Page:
posted on May, 17 2015 @ 04:02 PM
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a reply to: choos


faking Apollo will require ATLEAST 27 people.. the more people involved the more likelyhood of the secret being exposed.


What happened to your 400,000 fallacy? You know, the fallacy that Apollo Defenders used to say that the 400,000 individuals working on the Apollo moon landing program had to be in on a hoax?

Now you are down to 27 people? LOLOLOLOLOL.



posted on May, 17 2015 @ 04:09 PM
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originally posted by: SayonaraJupiter
a reply to: choos


faking Apollo will require ATLEAST 27 people.. the more people involved the more likelyhood of the secret being exposed.


What happened to your 400,000 fallacy? You know, the fallacy that Apollo Defenders used to say that the 400,000 individuals working on the Apollo moon landing program had to be in on a hoax?

Now you are down to 27 people? LOLOLOLOLOL.


At least he is going in the right direction :-).

I wouldn't be surprised if an apollogist tell that every people who watched the moonlanding on tv was involved.



posted on May, 17 2015 @ 04:21 PM
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originally posted by: Misinformation
a reply to: SayonaraJupiter

for obvious reasons Middendorf can neither confirm nor deny the totality of his actual various nefarious moon rock activities ...


Obviously Middendorf is not just some guy Nixon picked up to be the Ambassador to Netherlands. He was a long time Republican party insider, wealthy banker, Bush family connections, etc. Middendorf was the Ambassador to the Organization of American States during the 1980's when under Reagan / Bush - as we all know in history - this was a time of gun running, drug running, terrorist violence and political assassination because of American interventionist policies in Central America.

The Middendorf story is starting to turn a little darker don't you think? I mean, when the New York Times says Middendorf was CIA, weellllllllll, that is definitely a red flag for an Apollo Reviewer. His connection to the DFMR scandal is then seen in a totally new and different context.

www.nytimes.com...



posted on May, 17 2015 @ 04:44 PM
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As Apollo Reviewers we have the freedom to examine, in detail, Middendorf's possible motives in the DFMR scandal.

To wit, he spoke and revealed his world view, in 1984,


He said the Soviets have promoted violence in Central America and the Mideast “through a network of surrogates and terrorists. For this reason, the Jewish community and Americans in general need to devote careful attention to Central America which, like the Mideast, is vital to our national security.”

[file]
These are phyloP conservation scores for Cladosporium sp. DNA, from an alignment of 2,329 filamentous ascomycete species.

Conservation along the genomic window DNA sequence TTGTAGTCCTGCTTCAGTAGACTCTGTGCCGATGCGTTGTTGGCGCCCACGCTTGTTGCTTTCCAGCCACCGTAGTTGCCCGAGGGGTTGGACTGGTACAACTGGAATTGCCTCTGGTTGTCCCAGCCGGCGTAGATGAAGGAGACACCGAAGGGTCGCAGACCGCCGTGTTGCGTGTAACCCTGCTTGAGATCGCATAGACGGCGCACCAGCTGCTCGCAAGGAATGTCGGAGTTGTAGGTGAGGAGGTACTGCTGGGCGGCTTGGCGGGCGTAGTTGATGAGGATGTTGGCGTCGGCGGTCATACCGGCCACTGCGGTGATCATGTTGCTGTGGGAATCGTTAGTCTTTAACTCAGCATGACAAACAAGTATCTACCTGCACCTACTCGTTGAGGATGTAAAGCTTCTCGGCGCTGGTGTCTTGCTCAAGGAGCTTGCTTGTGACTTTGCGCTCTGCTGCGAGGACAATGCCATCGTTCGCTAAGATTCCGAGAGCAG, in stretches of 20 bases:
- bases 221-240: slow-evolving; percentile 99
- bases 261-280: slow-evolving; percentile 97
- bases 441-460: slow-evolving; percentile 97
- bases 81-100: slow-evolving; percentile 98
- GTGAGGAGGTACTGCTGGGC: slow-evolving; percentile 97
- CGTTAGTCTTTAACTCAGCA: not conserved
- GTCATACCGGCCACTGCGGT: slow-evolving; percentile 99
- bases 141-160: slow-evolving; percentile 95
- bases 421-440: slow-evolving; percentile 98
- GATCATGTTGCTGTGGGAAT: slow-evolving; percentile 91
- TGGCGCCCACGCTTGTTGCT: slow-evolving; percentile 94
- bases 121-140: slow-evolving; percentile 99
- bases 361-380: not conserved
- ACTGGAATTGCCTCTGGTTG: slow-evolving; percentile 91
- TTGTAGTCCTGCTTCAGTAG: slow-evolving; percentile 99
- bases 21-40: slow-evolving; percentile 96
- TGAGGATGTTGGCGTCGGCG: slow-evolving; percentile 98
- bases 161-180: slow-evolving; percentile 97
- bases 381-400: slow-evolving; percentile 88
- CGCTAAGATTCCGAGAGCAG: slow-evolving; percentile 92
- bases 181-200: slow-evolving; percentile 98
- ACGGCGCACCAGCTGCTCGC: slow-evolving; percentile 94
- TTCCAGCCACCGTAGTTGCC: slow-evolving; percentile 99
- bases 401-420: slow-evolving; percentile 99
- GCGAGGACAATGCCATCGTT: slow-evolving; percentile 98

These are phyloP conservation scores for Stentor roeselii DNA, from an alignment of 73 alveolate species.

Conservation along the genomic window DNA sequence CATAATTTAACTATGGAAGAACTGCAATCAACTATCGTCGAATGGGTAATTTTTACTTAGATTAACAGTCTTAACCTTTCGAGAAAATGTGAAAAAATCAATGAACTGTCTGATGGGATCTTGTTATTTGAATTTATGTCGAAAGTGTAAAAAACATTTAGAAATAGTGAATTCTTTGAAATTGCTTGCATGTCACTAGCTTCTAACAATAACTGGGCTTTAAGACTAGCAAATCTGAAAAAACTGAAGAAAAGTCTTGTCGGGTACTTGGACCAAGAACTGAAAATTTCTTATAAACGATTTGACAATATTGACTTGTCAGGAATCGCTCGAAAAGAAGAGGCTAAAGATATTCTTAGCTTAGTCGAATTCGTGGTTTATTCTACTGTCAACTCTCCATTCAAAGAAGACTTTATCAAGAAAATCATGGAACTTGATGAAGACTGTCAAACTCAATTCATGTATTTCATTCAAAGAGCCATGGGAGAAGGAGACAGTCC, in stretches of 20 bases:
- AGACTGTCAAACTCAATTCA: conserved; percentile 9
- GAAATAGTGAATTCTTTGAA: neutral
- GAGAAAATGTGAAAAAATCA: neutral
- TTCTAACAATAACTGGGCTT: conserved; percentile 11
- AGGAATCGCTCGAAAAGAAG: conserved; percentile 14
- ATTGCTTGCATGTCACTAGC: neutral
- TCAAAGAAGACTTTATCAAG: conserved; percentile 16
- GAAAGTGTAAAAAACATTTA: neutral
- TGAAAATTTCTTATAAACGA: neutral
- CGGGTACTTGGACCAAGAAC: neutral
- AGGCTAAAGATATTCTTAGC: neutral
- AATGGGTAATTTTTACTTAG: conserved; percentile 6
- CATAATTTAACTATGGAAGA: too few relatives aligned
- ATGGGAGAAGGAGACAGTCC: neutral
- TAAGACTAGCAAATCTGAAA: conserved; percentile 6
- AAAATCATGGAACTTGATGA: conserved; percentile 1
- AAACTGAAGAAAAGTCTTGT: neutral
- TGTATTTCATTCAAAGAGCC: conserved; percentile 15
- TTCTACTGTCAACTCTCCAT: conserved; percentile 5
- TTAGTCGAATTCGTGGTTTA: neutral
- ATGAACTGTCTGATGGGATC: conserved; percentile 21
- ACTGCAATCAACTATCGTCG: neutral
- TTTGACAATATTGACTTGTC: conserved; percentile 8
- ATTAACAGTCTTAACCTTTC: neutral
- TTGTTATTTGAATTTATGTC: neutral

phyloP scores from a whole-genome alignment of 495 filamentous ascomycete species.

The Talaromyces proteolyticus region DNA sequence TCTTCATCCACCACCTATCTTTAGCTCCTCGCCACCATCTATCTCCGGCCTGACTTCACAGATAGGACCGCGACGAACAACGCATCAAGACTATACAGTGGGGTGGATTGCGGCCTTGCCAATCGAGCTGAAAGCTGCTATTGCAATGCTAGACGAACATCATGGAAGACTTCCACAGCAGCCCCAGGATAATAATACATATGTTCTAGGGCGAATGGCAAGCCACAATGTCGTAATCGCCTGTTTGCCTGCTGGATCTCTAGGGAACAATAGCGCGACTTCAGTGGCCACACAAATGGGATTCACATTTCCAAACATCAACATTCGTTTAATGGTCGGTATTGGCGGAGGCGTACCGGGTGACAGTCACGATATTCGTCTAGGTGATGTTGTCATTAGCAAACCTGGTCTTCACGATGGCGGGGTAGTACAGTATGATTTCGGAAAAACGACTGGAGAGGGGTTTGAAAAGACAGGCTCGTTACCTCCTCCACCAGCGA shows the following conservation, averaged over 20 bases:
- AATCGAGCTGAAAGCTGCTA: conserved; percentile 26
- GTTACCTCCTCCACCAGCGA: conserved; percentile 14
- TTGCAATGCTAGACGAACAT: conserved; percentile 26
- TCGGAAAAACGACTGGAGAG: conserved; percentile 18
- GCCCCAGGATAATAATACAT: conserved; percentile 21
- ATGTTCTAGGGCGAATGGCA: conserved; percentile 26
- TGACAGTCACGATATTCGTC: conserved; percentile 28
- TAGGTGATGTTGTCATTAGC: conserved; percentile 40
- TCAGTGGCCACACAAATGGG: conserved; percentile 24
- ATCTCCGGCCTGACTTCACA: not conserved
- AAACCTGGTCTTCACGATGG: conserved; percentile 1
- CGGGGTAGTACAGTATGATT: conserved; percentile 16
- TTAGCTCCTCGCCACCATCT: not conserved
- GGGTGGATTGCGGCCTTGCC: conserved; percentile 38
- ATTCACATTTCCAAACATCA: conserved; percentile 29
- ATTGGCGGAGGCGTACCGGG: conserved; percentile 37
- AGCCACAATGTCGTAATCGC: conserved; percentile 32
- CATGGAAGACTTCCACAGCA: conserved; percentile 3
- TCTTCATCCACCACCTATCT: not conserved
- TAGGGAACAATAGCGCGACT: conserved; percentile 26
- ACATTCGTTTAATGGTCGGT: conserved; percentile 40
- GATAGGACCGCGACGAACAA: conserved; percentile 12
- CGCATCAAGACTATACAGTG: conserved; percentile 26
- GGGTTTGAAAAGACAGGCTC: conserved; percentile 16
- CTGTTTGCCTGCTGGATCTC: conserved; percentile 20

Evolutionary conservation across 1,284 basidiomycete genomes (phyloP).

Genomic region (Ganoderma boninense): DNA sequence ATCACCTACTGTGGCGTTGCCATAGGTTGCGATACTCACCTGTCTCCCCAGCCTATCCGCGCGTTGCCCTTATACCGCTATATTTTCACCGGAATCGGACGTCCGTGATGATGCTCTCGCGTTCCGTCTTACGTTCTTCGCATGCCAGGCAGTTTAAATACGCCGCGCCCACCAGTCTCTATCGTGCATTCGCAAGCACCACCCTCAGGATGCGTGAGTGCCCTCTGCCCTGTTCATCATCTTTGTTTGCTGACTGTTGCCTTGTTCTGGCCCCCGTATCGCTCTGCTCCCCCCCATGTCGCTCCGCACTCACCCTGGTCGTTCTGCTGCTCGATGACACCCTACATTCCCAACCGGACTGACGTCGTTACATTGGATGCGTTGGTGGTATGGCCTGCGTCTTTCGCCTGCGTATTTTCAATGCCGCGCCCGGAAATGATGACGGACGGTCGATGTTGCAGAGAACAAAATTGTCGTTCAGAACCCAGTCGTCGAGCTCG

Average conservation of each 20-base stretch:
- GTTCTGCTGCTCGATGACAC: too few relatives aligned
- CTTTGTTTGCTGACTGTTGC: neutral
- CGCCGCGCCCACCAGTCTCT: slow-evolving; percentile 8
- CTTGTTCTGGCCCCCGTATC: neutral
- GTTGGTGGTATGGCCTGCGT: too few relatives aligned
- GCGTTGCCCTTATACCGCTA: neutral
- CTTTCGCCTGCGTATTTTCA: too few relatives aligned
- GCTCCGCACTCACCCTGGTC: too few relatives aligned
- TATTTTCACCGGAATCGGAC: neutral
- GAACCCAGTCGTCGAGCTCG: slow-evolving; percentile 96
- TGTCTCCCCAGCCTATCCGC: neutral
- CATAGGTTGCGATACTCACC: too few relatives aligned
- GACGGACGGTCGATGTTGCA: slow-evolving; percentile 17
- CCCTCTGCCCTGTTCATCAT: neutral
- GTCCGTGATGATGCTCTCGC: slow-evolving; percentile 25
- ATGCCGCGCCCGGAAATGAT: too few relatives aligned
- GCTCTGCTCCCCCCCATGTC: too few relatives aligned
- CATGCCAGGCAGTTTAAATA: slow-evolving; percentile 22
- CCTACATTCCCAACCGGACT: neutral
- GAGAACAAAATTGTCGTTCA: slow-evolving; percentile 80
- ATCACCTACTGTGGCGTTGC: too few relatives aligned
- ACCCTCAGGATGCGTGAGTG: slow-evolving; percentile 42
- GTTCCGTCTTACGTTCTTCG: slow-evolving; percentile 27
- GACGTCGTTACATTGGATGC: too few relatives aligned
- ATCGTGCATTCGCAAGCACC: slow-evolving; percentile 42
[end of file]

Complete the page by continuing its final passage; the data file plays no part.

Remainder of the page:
Wow, it turns out Middendorf eventually played a big role in hyping up the threat of Communism in Central America.


Middendorf noted that in Central America today a battle is being waged by “atheistic Communism to destroy our Judeo-Christian civilization.” He said that Communism in Central America is facing opposition from religious people — and therefore the church is often Communism’s target. He cited Nicaragua as an example, stating:
“Among the most out spoken anti-Sandinista forces in Nicaragua have been some of the churches and clergy in that country … The Sandinistas have made the religious institutions of their country a principal target of their activity and propoganda.” Source www.jta.org...


Wow, that is a hard core anti Communist rhetoric! Middendorf is suddenly a much more unsympathetic character in my view. Middendorf is clearly educated in the mindset and vernacular of the Cold War intelligence & national security establishments. He didn't come about his position as US Ambassador to the OAS by being disloyal to the people whom he served.

If Middendorf was working for the CIA at the time of the DFMR astronaut visit - it would cast a new shadow over the DFMR scandal and how it unfolded.



posted on May, 17 2015 @ 05:26 PM
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a reply to: SayonaraJupiter


The Middendorf story is starting to turn a little darker don't you think? I mean, when the New York Times says Middendorf was CIA, weellllllllll, that is definitely a red flag for an Apollo Reviewer.


The New York Times also said Apollo 11 landed on the Moon. Why are they suddenly a credible source. Oh, incidentally, there were (and still are) Marxist "revolutionaries" in Latin America. The Sandinistas eventually came to power in Nicaragua and governed so poorly that they were eventually voted out in a popular election. I know anyone who doesn't think Stalin was a great guy is unlikable in your eyes but, once again, the NYT said man landed on the Moon. You can't pick and choose.



posted on May, 17 2015 @ 05:31 PM
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originally posted by: DJW001
a reply to: SayonaraJupiter


The Middendorf story is starting to turn a little darker don't you think? I mean, when the New York Times says Middendorf was CIA, weellllllllll, that is definitely a red flag for an Apollo Reviewer.


The New York Times also said Apollo 11 landed on the Moon. Why are they suddenly a credible source. Oh, incidentally, there were (and still are) Marxist "revolutionaries" in Latin America. The Sandinistas eventually came to power in Nicaragua and governed so poorly that they were eventually voted out in a popular election. I know anyone who doesn't think Stalin was a great guy is unlikable in your eyes but, once again, the NYT said man landed on the Moon. You can't pick and choose.


'Credible sources' like New York Times don't lie ALL the time. That would be very stupid...